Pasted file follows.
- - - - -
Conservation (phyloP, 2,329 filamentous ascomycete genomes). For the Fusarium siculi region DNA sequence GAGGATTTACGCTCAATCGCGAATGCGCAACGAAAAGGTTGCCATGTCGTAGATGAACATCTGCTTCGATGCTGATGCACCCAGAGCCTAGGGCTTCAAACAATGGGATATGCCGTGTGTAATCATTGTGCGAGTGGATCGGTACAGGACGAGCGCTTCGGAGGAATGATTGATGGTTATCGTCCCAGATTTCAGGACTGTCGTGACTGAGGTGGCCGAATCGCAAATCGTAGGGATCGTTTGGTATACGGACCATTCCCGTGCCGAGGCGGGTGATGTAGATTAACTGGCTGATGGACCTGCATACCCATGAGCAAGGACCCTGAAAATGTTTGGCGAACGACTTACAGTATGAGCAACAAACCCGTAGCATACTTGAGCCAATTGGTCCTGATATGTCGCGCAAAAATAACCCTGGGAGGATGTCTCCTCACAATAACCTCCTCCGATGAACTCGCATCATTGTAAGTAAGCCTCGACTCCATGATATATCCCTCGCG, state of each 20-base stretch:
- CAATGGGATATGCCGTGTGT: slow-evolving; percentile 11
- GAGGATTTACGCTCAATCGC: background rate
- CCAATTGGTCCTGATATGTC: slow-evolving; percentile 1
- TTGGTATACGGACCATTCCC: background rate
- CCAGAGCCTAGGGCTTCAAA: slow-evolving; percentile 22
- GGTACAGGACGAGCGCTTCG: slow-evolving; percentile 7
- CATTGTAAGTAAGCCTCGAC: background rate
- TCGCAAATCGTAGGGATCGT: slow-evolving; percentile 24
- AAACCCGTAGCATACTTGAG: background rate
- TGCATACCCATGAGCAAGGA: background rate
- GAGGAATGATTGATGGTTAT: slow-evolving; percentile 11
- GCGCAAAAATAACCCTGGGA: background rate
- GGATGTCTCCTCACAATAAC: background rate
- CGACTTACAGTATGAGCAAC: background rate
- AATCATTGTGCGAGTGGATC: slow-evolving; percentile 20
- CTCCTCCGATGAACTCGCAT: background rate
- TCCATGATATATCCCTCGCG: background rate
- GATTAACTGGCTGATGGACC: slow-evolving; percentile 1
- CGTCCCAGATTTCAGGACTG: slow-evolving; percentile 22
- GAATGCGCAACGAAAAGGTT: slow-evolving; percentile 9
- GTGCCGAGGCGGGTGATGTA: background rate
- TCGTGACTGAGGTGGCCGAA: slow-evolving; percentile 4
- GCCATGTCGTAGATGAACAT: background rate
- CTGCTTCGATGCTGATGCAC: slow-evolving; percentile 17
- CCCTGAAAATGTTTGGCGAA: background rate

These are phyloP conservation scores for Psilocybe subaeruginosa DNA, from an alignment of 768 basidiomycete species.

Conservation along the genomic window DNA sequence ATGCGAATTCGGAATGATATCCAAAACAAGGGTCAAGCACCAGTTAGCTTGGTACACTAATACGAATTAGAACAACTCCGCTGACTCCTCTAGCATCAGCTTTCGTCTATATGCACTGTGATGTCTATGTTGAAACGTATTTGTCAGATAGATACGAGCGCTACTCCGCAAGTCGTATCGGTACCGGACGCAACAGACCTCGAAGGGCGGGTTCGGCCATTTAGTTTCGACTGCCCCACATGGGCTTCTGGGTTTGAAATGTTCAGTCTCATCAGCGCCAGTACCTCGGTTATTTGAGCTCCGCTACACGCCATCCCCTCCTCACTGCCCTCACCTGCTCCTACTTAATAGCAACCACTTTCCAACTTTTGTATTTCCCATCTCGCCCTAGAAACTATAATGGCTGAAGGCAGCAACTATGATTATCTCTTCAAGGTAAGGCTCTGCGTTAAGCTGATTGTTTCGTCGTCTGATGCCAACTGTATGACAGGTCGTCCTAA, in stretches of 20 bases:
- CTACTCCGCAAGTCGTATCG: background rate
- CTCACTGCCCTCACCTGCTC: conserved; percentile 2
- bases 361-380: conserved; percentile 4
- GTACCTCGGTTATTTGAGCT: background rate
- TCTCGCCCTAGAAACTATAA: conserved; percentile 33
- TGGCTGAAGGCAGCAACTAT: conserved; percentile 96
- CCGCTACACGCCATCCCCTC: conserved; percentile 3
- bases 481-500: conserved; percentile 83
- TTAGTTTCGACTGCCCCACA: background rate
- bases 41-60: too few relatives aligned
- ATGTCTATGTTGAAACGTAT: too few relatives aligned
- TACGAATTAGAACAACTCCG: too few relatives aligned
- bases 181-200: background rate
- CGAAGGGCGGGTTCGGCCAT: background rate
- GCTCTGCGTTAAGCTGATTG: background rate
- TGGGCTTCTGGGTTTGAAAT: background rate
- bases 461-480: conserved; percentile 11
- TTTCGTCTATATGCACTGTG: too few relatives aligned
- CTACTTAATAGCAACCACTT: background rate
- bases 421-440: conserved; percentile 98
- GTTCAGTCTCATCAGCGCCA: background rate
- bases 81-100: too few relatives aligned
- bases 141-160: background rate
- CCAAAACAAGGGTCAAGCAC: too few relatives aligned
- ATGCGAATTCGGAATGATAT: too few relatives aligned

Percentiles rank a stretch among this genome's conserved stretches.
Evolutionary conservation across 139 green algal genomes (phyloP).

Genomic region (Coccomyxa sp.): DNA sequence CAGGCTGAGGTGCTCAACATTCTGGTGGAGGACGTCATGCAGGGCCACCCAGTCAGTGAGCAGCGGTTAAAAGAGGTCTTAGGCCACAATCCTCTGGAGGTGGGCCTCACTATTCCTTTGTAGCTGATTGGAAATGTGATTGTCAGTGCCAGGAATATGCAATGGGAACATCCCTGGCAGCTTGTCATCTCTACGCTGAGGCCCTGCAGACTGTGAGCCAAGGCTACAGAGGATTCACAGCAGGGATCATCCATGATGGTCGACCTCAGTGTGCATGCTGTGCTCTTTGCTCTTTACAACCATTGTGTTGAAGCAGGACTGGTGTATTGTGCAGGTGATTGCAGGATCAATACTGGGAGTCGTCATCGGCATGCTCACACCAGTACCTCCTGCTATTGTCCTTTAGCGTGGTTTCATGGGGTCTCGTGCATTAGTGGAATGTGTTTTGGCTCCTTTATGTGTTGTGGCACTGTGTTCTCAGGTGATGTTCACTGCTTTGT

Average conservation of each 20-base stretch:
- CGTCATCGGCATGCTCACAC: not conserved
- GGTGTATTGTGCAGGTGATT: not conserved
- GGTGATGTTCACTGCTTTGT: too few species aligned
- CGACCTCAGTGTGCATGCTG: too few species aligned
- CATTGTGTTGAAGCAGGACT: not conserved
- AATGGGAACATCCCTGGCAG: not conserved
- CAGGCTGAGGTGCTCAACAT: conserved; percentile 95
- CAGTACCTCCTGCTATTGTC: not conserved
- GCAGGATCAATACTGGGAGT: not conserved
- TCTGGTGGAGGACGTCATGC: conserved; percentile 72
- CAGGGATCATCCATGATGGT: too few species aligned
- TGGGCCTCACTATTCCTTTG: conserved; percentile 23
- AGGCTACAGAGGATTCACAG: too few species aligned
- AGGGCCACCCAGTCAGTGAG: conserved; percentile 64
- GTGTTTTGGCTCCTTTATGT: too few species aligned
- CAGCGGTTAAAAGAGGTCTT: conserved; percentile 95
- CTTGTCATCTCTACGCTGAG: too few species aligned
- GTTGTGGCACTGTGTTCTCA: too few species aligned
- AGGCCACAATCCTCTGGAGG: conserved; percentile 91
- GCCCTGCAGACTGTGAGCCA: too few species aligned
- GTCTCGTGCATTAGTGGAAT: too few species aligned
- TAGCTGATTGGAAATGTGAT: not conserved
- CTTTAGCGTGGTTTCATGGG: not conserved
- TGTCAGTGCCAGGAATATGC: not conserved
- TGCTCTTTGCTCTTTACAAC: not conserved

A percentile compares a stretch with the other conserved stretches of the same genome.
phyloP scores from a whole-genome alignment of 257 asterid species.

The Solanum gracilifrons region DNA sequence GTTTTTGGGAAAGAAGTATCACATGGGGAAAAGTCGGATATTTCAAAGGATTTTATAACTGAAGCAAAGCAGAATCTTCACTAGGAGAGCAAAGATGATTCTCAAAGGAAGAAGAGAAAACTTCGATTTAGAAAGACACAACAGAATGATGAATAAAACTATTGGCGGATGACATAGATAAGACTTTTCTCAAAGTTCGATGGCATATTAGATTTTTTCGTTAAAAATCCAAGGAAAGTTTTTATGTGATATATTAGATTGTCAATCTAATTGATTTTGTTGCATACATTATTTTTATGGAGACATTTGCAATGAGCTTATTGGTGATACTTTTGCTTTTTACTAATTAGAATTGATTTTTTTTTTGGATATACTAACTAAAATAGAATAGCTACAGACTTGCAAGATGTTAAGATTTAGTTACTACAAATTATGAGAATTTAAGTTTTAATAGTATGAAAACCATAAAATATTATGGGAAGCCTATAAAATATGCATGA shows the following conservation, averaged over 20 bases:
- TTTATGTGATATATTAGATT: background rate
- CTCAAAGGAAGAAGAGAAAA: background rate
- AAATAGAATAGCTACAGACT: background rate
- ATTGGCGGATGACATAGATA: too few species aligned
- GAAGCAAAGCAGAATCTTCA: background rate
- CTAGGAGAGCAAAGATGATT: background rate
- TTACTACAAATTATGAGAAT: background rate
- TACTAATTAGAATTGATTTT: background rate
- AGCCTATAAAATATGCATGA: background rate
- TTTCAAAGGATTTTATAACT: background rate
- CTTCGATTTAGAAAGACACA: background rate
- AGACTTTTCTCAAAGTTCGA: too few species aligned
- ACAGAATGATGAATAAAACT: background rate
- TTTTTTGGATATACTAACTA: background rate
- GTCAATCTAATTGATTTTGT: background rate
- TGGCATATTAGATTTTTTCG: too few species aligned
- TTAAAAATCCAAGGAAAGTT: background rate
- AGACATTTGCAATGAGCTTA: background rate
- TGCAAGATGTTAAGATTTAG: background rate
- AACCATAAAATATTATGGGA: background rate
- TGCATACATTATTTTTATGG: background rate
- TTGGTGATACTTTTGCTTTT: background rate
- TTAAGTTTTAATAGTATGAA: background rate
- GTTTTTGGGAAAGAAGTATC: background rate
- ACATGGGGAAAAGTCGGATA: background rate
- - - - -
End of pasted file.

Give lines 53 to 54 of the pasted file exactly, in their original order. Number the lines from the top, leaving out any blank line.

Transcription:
- ATGCGAATTCGGAATGATAT: too few relatives aligned

Percentiles rank a stretch among this genome's conserved stretches.